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Feds Plead For Ricin Leads

The FBI on Thursday offered a reward of up to $100,000 for information leading to an arrest of anyone responsible for leaving a package containing the deadly poison ricin at a post office in October.

A letter inside the package said the author could make much more ricin and will "start dumping" large quantities of the poison if new federal trucking rules went in effect, according to information released by the FBI and other federal agencies Thursday.

The rules, which require more rest hours for truck drivers, took effect Sunday.

The letter, signed "Fallen Angel," said the author was "a fleet owner of a tanker company."

No suspects have been arrested and no illnesses have been reported since the package was found Oct. 15 at the postal facility serving Greenville-Spartanburg International Airport. The postal center was temporarily closed while health officials tested it. No signs of contamination were found.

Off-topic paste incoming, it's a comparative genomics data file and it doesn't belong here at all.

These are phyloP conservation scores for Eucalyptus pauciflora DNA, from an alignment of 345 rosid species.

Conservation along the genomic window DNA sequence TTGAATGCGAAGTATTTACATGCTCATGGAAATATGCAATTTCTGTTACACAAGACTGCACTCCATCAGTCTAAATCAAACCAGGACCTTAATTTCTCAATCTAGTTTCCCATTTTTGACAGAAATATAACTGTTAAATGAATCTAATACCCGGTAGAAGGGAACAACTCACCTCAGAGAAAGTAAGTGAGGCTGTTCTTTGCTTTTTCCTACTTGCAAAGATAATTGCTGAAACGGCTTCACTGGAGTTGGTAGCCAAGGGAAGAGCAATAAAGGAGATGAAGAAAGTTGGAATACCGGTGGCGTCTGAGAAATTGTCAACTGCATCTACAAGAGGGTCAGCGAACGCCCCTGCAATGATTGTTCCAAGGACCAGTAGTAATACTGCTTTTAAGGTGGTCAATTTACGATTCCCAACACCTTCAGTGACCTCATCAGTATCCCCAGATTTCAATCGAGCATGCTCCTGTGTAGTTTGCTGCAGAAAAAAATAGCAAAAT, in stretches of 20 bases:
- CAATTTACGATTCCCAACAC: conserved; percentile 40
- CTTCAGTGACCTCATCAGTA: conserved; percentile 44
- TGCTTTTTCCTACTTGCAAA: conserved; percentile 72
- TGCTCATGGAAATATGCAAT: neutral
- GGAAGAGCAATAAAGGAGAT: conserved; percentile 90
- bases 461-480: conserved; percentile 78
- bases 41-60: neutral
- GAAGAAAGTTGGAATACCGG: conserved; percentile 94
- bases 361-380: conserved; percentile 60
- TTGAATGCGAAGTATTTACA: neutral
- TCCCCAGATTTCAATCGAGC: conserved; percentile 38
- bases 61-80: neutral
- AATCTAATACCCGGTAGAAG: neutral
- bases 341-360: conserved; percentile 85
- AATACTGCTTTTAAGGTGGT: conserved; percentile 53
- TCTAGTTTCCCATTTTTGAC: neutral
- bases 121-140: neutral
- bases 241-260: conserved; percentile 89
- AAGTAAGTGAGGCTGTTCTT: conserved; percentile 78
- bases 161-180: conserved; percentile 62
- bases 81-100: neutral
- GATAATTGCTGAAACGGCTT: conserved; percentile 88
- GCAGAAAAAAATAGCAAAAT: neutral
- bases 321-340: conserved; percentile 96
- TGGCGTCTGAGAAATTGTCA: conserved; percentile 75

The FBI and other federal agencies set up a toll-free number, (866) 839-6241, for information about the incident.

The FBI has yet to make an arrest or identify a suspect in a similar investigation, the probe of the 2001 anthrax letters that killed five people and sickened 17 others..

Ricin, derived from the castor bean plant, can be deadly. When inhaled or ingested, fever, cough, shortness of breath, chest tightness and low blood pressure can occur within eight hours. Death can come between 36 and 72 hours after exposure. There is no antidote.

The FBI has previously warned that some chemical and biological weapons could be improvised by terrorists using readily available materials. Examples include ricin.

Last year, traces of the deadly poison ricin were found in a London apartment. Reports have indicated a suspicion that the ricin was going to be used to poison food at a nearby military installation.

In 1978, ricin was used by Bulgarian intelligence agents in London to assassinate dissident Georgi Markov, whom they pricked with a poisoned umbrella tip.